Army major maintains military presence has seen a decrease in Mozambican poachers


Poachers accessing the Kruger National Park from Mozambique are, according to an Army officer, not as big a problem currently as people living on the western side of the internationally renowned game reserve.

Major Sipho Ndlangamandla, acting operations staff officer at the Nelspruit joint operations centre, is reported by Afrikaans daily Beeld as saying fewer poachers are entering Kruger from the eastern national border with Mozambique.

He said since the military was redeployed to the Kruger National Park in 2011 fewer rhino poachers were entering the park from Mozambique.

According to him poaching syndicates infiltrate Kruger from squatter camps and communities, he used the Afrikaans word “nedersettings” meaning settlements, on the park’s western boundary.
“Before the military came back to Kruger in 2011, poaching was almost out of control. We managed to stabilise the eastern boundary with Mozambique,” he told a counter-poaching demonstration arranged for media near Skukuza this week.

Ndlangamandla said rhino horn syndicates had infiltrated communities between White River and Pretoriuskop in the south as well as some in the area north of Klaserie.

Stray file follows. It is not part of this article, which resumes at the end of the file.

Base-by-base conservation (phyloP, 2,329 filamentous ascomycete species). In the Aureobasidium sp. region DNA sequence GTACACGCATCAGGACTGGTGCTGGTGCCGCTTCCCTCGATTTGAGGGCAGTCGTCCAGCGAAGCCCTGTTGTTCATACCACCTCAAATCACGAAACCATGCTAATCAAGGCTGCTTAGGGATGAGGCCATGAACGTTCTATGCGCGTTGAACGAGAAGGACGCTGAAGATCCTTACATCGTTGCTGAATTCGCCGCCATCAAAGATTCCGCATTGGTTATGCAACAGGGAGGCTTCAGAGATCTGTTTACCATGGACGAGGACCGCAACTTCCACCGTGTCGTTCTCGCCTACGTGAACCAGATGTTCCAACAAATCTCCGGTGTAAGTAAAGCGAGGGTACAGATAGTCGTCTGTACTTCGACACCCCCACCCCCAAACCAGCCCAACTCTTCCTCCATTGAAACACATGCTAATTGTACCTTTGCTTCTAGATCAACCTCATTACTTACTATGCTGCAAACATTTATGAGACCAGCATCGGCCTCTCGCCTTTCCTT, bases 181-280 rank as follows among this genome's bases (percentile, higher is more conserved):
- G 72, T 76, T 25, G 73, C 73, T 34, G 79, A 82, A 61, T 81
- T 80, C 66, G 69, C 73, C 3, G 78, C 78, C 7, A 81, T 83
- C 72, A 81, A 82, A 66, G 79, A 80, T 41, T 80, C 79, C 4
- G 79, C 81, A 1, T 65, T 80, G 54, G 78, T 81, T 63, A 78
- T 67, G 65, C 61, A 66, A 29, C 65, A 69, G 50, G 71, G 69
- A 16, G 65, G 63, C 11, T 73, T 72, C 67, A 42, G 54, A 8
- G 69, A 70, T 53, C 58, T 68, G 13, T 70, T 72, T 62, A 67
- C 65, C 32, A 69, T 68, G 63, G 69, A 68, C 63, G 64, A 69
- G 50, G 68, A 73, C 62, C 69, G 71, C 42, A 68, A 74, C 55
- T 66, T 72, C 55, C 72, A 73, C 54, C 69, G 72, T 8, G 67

“The syndicates use these people to collect intelligence for them on what is happening inside Kruger,” he said, adding infiltration of rhino poaching syndicates had to be done by the SA Police Service’s crime intelligence division and the State Security Agency.

Private game reserves in the Sabie and Klaserie areas acted as buffers preventing easy access for rhino poachers to Kruger, he said, and this meant soldiers were concentrating anti- and counter-poaching activities south of the Olifants River.

Soldiers deployed to the Kruger National Park have as their primary task border protection in terms of Operation Corona but they assist rangers, police and others in the ongoing battle against rhino poaching. Last year poachers killed 1 215 rhinos nationally with Kruger bearing the brunt of the poaching.

The Department of Environment Affairs has only once this year made public information about rhino kills. That was on January 22 when the kill figure was given as 49 of which 29 were in Kruger.

Environment Affairs Minister Edna Molewa recently indicated rhino kill statistics would “probably” only be issued once every three or four months.